Motivational barriers of non-users of the internet
A report on the findings of Good Things Foundation, Professor Simeon Yates (University of Liverpool), and BT's partnership research into understanding motivational barriers of non-users of the internet.
3.88M adults think the internet is 'not for them'
1.62M adults lack necessary support
1.41M adults find the internet too complicated
943K adults find the internet too expensive
The motivation – or willingness – to engage with and use digital technology has been explored through a variety of research and data projects, interventions and evaluations in the UK, but although it is recognised as a key issue and unpacked to some extent, it has not yet been investigated in depth in its own right.
This project’s primary research aim is to understand the specific reasons people in the UK give for being offline, in greater depth and granularity than currently available research.
We have identified four main groups of people in terms of the reasons and barriers they describe for not being online. It is important to note that these four main groups are not distinct and people may fall into more than one.
The four main groups don’t tell the whole story. Through our research interviews we have identified a number of personas within each of these groups. These personas each have separate support needs, details of which can be found later in the report and in the other materials we have produced as part of this research.
These four main groups
It’s not for me
These are non-users who state the internet is not for them or “people like me” and do not see the personal benefit in being online. They have had no real need or purpose by which to go online. As a result, they do not see how the internet can add value to their current situation. Some people within this group also have an underlying fear of using the internet.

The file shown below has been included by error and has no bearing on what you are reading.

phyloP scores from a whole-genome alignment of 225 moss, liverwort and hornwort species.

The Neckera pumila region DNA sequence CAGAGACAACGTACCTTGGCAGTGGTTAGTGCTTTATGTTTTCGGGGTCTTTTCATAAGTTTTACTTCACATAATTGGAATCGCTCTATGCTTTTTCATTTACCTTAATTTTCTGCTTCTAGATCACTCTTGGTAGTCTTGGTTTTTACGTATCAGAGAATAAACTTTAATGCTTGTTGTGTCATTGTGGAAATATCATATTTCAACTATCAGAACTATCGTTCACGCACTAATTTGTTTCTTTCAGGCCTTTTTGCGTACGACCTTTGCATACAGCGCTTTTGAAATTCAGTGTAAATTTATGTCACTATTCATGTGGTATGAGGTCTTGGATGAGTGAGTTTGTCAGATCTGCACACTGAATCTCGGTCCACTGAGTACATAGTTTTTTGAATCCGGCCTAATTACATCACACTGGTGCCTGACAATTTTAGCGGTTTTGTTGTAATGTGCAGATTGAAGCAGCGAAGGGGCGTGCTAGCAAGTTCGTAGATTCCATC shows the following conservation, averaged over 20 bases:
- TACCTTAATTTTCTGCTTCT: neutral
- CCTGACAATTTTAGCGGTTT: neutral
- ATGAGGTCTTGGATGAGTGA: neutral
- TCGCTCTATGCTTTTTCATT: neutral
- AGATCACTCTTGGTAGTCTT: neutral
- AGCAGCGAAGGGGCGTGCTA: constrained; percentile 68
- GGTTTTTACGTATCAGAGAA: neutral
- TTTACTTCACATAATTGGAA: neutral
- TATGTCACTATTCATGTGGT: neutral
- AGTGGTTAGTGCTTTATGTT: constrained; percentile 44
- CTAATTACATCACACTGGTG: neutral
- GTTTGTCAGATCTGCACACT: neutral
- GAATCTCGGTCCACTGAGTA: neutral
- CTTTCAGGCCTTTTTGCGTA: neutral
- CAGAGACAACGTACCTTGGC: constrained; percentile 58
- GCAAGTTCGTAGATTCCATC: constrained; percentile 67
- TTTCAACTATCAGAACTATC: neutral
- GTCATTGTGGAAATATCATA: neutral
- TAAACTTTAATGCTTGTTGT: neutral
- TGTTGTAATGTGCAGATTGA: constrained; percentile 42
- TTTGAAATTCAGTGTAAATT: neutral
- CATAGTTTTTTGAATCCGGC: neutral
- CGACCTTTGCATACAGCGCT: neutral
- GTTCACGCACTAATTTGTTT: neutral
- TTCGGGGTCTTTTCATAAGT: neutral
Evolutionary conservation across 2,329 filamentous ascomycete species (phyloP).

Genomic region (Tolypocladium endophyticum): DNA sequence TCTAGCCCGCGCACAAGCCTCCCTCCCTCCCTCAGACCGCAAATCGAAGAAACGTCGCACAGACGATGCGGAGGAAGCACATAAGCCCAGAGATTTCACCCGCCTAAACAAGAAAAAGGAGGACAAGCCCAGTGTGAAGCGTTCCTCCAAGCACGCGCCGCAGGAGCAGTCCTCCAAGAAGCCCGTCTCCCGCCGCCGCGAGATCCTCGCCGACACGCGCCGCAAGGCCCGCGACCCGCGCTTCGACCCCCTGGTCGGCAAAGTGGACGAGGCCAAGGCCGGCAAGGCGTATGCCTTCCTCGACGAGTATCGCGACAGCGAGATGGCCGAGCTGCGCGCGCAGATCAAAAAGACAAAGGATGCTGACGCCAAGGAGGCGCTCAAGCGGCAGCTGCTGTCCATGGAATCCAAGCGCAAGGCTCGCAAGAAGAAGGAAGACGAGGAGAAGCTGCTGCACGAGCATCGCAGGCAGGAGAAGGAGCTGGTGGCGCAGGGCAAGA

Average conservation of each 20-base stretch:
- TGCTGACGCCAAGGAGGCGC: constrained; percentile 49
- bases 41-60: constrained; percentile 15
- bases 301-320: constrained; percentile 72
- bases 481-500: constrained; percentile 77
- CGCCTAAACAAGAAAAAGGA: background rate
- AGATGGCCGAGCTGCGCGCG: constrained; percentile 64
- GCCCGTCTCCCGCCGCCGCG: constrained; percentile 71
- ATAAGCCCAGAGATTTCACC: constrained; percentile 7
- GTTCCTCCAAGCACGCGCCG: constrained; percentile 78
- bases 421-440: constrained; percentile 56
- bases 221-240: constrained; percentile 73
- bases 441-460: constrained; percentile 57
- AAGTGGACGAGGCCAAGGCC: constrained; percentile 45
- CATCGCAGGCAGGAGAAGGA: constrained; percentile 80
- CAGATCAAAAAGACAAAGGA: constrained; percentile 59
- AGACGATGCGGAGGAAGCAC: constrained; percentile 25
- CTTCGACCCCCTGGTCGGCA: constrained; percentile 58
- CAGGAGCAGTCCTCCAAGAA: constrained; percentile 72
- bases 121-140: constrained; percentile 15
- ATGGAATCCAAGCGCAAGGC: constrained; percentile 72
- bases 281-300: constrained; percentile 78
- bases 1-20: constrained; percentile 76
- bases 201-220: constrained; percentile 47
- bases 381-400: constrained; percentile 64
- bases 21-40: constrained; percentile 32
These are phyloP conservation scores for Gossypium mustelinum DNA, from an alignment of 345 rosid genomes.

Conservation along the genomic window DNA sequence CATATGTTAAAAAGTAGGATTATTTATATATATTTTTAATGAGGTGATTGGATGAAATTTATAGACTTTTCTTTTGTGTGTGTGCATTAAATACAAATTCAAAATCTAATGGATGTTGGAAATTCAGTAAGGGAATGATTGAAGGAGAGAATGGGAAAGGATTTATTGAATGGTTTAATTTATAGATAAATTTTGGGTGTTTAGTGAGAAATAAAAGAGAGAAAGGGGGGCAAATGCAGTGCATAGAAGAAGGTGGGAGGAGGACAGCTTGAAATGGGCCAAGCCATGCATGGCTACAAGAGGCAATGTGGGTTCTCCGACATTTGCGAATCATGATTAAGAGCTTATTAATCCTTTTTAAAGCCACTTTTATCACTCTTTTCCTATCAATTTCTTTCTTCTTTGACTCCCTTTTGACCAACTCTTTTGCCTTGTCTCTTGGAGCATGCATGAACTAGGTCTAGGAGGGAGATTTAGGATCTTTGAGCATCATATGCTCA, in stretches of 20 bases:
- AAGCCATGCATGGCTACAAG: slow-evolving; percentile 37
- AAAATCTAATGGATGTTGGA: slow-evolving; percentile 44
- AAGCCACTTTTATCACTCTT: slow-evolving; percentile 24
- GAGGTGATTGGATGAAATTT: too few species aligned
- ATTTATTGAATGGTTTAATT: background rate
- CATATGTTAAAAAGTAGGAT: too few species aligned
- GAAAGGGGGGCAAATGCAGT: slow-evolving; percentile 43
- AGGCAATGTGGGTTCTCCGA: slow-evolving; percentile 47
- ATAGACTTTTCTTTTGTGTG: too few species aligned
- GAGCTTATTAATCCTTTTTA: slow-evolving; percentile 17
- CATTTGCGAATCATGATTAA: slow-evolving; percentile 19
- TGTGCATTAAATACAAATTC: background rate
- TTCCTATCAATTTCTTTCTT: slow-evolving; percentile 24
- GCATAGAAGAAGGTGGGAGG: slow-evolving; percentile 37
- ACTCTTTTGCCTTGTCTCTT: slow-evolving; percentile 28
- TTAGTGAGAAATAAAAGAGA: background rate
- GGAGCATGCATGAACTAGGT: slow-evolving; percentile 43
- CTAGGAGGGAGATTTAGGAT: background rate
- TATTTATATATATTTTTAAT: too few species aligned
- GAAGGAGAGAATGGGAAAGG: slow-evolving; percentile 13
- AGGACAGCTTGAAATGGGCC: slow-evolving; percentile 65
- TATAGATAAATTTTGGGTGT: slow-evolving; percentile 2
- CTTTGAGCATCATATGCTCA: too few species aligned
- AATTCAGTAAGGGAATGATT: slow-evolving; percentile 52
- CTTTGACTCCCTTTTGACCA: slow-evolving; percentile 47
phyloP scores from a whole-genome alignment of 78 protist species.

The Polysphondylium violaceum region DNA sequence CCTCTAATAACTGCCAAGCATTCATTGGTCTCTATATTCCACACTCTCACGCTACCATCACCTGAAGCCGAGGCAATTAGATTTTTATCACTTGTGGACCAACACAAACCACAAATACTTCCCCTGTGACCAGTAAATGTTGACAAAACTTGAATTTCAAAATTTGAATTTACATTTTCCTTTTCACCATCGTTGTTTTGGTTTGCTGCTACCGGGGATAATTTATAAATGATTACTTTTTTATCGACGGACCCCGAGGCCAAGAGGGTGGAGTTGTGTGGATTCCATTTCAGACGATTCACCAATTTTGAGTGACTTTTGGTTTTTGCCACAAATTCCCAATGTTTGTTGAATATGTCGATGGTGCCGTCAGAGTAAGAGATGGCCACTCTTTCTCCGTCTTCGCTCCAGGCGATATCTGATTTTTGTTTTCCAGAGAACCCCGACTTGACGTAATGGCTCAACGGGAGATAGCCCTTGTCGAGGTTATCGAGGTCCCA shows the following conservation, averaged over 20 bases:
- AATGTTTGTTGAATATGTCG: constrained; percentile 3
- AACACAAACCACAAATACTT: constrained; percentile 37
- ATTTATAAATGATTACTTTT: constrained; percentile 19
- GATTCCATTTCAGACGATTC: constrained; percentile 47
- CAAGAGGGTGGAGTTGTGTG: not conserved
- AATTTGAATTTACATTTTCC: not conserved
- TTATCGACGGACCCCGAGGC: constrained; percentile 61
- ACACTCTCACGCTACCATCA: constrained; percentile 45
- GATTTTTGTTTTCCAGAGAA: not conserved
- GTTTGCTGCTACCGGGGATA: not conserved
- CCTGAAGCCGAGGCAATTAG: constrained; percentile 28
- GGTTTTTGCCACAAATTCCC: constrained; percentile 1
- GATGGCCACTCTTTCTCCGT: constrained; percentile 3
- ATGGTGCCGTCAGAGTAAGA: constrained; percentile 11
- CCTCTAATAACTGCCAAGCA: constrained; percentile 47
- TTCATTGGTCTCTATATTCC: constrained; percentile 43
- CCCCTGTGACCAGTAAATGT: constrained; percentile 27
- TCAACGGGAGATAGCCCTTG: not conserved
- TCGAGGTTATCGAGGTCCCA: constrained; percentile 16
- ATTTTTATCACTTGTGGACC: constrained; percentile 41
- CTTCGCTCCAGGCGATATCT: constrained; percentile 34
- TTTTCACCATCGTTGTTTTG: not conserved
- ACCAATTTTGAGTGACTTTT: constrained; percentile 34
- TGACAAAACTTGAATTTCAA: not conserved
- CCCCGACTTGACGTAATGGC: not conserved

I don’t have the right support
Some non-users of the internet report they do not have the right support. This could be access to the support they feel they need in order to get online, or the actual devices required to do this.
It’s too complicated
Another reason that non-users cite for being offline is that the internet is too complicated for them. This reason may be used so as to mask their own abilities if they do not have the skills to go online. These are not just basic digital skills but also an understanding of how the internet works. Importantly it may include the critical skills to judge digital content to stay safe online.
It’s too expensive
The final barrier identified for non-users in this research is the cost of accessing the internet. This is related to the affordability of devices as well as connection costs for running these devices.